DAVID BIANCULLI

Founder / Editor

ERIC GOULD

Associate Editor

LINDA DONOVAN

Assistant Editor

KARLE DUNBAR

Social Media Manager

Contributors

ALEX STRACHAN

TOM BRINKMOELLER

GERALD JORDAN

MONIQUE NAZARETH

CANDACE KELLEY

GABRIELA TAMARIZ

DAVID SICILIA

NOEL HOLSTON

JONATHAN STORM

 
 
 
 
 
FX's ‘Taboo’ Does a Very Slow Boil
January 10, 2017  | By Ed Bark  | 1 comment
 

Tom Hardy conveys menace with the ease of Jimmy Fallon conveying love to any and all of his late night guests.

So that’s certainly not the problem with FX’s explicitly profane Taboo, a BBC One co-production that has its U.S. premiere (Tues., Jan. 10 at 10 p.m. ET) just three nights after launching abroad. For an intended eight-episode limited series, it tends to be exceedingly slow-paced in the first three hours made available for review. Dark secrets and past treacheries lurk and abound, but getting around to them might require more patience than many viewers are willing to expend.

Still, there remains something of an abiding interest in what might happen and what did happen to James Delaney (Hardy, top), a blunt-spoken, uncompromising, presumed dead prodigal son whose very unexpected return to dank 1814 London sets events in motion while also tending to plod in place. Not everything has to move at breakneck speed. But Taboo at times can feel like a tedious rush-hour commute. Or to put it another way, it’s the frenetic, Hardy-starring Mad Max: Fury Road on a grease rack.

As Delaney, he returns from Africa after a mysterious 10-year absence to gaze upon a just-deceased father who seems to have been thoroughly despised by one and all. “Forgive me, father, for I have indeed sinned,” Delaney tells him over his corpse.

Horace Delaney’s will has left his only son with a small but coveted strip of land known as Nootka Sound. The nefarious East Indian Company, chaired by a cutthroat named Stuart Strange (fine work as usual from Jonathan Pryce) very much wants to buy him out. But Delaney emphatically resists all offers while his half-sister, Zilpha Geary (Oona Chaplin, left), resists his entreaties. Clearly, they had something taboo going on years earlier. But Zilpha now is married to Thorne Geary (Jefferson Hall), who wants Delaney dead, as do a lot of other people.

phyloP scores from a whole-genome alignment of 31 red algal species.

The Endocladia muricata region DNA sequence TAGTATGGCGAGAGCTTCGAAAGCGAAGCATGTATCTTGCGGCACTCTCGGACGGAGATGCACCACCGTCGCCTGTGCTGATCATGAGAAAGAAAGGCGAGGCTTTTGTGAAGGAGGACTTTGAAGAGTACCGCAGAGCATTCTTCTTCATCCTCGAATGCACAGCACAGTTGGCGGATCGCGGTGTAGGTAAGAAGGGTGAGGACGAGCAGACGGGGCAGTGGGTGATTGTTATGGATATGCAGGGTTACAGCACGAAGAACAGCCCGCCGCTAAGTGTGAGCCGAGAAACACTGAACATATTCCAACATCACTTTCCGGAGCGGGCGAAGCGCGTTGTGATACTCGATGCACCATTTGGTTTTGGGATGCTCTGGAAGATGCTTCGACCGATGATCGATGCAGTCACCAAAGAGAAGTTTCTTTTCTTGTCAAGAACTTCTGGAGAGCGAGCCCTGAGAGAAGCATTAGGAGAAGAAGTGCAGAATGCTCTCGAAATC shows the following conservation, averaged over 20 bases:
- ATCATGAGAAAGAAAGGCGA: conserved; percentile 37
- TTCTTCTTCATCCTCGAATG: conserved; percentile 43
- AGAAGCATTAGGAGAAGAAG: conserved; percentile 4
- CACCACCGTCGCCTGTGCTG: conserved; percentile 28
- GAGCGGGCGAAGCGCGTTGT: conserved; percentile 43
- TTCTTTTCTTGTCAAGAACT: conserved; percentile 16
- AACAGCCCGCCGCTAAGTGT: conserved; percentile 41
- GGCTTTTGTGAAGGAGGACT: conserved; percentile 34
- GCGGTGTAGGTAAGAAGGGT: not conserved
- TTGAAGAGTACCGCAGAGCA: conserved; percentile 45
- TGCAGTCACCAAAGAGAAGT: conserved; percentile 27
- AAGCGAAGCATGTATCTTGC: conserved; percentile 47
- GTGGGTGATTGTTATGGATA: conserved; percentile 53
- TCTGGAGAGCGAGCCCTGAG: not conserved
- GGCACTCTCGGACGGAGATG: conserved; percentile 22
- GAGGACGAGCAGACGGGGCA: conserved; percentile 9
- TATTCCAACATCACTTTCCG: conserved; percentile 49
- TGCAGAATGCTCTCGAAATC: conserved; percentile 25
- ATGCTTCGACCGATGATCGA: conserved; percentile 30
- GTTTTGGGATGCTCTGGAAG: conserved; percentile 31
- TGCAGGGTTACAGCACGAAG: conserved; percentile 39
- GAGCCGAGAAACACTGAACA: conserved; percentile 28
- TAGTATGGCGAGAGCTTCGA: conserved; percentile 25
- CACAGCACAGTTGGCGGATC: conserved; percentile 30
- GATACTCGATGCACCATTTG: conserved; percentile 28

Machinations and manipulations proceed, but definitely in no big hurry. The 1814 London depicted in Taboo is convincingly dark and grimy, which suits Delaney’s disposition, even if he rides a clashing white horse. His only confidante in the early going is an older guy named Brace (David Hayman), who doesn’t have much luck in trying to temper his extremes.

“I’ve made some coffee. It’ll be stone cold,” Brace tells Delaney in Episode 2. “Aren’t we all,” he replies.

Targeted by would-be assassins -- who seem to have little sense of urgency -- Delaney also is tormented by occasional visions of his traumatic times away from London. We learn he was held captive on a slave ship that sunk. But how and why he got there, and what the amoral Stuart Strange had to do with it, remain very much an open question after the first three hours.

As an actor, Hardy clearly is in his primal element. He’s constantly on-screen, moving about town and snarling his contempt for those he doesn’t like -- which is pretty much everyone. Episode 2 introduces another adversary, but no need to ruin what this could mean to him and his revenge-taking plans. This person’s arrival provides a bit of a jolt, but Taboo seems little inclined to seize the momentum.

Three episodes deep, there’s an appetite for more, but not a ravenous one. Taboo could develop into a whale of a tale once Delaney is fully seen in his earlier element. The official trailer shows him in an all but naked previous tribal mode, brandishing a spear with a knife attached to his loincloth. It stirs the juices, even if the broth too often congeals in these first three hours.

“I do know the evil that you do because I was once part of it,” Delaney assures Strange in the early going.

Good to know. But now let’s get on with it.

Email comments or questions to: unclebarky@verizon.net

 
 
 
 
 
Leave a Comment: (No HTML, 1000 chars max)
 
 Name (required)
 
 Email (required) (will not be published)
 
 Website (optional)
 
KYDRM
Type in the verification word shown on the image.
 
 
 Page: 1 of 1  | Go to page: 
1 Comments
 
 
Angela
Ah, snap. I was hoping for a more positive review. Especially because of where and when it takes place...As a big fan of Rectify and Rubicon, two shows that move at a glacial speed I don't mind slow either. But this sounds like that's all it has going for it. Guess that's a pass for me.
Jan 11, 2017   |  Reply
 
 
 
 Page: 1 of 1  | Go to page: 
 
 

Good news, TVWW readers: David’s new book from Doubleday, The Platinum Age of Television: From I Love Lucy to The Walking Dead, How TV Became Terrific is available on Amazon for $20.

Doubleday says: “Darwin had his theory of evolution, and David Bianculli has his. Bianculli's theory has to do with the concept of quality television: what it is and, crucially, how it got that way."

"The Platinum Age of Television is an effusive guidebook that plots the path from the 1950s’ Golden Age to today’s era of quality TV. For instance, animation evolved from Rocky and His Friends to South Park; variety shows moved from The Ed Sullivan Show to Saturday Night Live; and family sitcoms grew from I Love Lucy to Modern Family. A high point is the author’s interviews with Carl Reiner, Mel Brooks, Norman Lear, Bob Newhart, Matt Groening, Larry David, Amy Schumer and many others...Bianculli has written a highly readable history." —The Washington Post